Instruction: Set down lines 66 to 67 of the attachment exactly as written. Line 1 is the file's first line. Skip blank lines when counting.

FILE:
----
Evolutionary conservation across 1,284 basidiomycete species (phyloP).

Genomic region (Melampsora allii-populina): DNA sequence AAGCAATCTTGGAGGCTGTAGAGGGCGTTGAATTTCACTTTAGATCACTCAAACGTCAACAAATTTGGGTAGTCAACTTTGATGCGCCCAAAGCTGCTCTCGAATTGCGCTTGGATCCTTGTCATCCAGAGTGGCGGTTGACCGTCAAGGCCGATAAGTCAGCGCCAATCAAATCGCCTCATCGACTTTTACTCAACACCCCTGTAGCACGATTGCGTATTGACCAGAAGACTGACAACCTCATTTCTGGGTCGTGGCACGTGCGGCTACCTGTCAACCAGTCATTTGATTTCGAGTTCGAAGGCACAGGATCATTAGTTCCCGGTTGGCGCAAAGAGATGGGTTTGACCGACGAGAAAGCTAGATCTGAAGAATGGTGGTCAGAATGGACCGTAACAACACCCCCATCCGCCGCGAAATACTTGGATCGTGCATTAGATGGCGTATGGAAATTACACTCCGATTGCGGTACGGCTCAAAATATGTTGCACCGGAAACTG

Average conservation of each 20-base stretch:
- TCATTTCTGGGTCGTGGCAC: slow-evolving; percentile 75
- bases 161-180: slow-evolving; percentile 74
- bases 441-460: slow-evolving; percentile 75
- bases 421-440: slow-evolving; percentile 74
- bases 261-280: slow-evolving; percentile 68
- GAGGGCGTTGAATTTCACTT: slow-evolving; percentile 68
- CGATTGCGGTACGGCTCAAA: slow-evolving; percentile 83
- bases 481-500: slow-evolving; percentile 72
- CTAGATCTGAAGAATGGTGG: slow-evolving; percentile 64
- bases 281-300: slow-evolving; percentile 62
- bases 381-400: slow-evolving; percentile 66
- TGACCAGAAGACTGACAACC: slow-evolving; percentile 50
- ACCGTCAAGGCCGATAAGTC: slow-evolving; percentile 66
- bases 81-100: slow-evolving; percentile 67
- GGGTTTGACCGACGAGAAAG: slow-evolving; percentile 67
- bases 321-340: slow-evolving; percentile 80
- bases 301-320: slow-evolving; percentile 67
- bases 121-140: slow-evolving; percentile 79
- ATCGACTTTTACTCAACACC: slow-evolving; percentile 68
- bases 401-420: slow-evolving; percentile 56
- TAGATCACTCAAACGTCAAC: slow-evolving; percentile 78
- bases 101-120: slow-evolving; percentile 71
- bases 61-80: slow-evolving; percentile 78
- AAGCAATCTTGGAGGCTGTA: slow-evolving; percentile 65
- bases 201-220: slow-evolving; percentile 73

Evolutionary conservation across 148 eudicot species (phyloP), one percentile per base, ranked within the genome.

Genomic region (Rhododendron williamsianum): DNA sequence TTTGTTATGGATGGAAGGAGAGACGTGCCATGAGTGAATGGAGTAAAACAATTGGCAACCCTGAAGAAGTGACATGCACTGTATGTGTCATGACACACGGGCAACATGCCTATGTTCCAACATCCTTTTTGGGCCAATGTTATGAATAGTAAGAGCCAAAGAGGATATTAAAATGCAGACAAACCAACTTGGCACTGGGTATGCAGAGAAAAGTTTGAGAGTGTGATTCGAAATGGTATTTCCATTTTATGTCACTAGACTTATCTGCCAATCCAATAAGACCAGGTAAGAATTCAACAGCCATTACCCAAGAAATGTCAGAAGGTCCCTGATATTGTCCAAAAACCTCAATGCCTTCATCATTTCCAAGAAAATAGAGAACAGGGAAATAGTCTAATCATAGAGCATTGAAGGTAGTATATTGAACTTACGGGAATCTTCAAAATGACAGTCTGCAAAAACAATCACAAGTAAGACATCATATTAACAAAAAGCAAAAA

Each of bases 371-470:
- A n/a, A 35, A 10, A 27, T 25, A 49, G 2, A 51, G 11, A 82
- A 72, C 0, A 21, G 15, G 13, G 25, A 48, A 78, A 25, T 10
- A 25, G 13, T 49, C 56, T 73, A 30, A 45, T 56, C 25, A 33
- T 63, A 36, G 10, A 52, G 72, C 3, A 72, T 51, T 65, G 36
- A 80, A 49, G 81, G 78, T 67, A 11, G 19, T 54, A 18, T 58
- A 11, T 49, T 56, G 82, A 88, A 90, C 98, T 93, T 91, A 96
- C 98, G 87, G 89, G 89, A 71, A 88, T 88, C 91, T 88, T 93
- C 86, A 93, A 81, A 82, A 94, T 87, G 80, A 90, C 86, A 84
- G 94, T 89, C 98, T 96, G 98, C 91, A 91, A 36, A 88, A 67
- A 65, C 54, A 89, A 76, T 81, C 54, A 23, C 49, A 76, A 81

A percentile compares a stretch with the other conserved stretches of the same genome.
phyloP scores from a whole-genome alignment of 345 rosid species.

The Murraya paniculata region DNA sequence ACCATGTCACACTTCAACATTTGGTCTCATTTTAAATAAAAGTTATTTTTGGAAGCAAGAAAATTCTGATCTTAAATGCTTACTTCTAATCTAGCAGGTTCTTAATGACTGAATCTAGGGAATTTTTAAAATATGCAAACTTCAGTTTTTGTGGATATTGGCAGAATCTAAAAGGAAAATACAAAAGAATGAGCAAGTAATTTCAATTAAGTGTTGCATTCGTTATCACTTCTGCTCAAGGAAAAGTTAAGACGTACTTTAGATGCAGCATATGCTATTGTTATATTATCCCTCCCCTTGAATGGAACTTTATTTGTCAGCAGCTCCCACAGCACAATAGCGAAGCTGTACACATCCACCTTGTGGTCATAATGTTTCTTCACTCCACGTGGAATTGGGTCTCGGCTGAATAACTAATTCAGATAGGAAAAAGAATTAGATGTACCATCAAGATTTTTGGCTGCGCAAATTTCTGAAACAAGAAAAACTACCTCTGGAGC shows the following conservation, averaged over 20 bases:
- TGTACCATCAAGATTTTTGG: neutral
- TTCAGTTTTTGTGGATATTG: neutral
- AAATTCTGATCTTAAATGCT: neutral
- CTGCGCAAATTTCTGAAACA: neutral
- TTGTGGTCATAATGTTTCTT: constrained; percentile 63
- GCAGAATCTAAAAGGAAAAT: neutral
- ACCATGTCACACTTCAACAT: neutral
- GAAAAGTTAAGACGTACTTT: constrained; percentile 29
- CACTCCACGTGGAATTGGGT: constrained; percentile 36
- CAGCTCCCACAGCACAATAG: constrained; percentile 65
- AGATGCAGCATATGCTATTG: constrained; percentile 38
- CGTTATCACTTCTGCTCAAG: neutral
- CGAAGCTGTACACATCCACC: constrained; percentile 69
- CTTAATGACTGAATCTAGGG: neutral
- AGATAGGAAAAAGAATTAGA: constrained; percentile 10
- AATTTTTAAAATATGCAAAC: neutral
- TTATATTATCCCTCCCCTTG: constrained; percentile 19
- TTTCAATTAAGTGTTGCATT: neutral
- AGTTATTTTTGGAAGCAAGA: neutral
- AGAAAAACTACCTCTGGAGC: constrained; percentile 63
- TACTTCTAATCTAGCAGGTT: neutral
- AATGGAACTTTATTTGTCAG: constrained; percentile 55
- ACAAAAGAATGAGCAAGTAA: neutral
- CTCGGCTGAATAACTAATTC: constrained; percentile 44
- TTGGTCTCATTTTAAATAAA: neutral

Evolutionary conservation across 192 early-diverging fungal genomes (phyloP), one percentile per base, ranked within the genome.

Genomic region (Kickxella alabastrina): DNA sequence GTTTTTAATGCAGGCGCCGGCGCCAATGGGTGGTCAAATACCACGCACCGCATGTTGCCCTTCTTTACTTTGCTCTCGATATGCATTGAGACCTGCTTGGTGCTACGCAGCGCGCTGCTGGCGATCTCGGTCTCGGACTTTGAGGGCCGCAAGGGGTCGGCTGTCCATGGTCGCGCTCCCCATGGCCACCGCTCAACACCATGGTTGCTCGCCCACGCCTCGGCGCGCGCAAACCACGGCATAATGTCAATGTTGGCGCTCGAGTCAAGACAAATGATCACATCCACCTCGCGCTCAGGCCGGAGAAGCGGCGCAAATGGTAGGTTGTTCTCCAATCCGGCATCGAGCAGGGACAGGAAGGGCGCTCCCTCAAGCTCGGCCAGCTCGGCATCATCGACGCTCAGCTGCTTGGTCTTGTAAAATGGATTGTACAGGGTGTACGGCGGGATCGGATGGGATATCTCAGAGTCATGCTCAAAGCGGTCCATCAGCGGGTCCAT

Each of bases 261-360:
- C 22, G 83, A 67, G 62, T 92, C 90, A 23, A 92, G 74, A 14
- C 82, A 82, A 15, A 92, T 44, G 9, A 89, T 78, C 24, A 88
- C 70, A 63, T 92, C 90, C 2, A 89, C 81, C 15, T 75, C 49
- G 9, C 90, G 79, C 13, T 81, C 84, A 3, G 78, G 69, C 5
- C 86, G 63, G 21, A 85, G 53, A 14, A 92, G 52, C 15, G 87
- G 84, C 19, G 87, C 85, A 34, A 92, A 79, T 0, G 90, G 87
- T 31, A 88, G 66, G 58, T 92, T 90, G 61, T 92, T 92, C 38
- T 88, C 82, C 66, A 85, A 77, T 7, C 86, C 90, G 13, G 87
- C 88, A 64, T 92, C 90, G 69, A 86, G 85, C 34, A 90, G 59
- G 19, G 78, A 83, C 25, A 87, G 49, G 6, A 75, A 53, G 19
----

- AATGGAACTTTATTTGTCAG: constrained; percentile 55
- ACAAAAGAATGAGCAAGTAA: neutral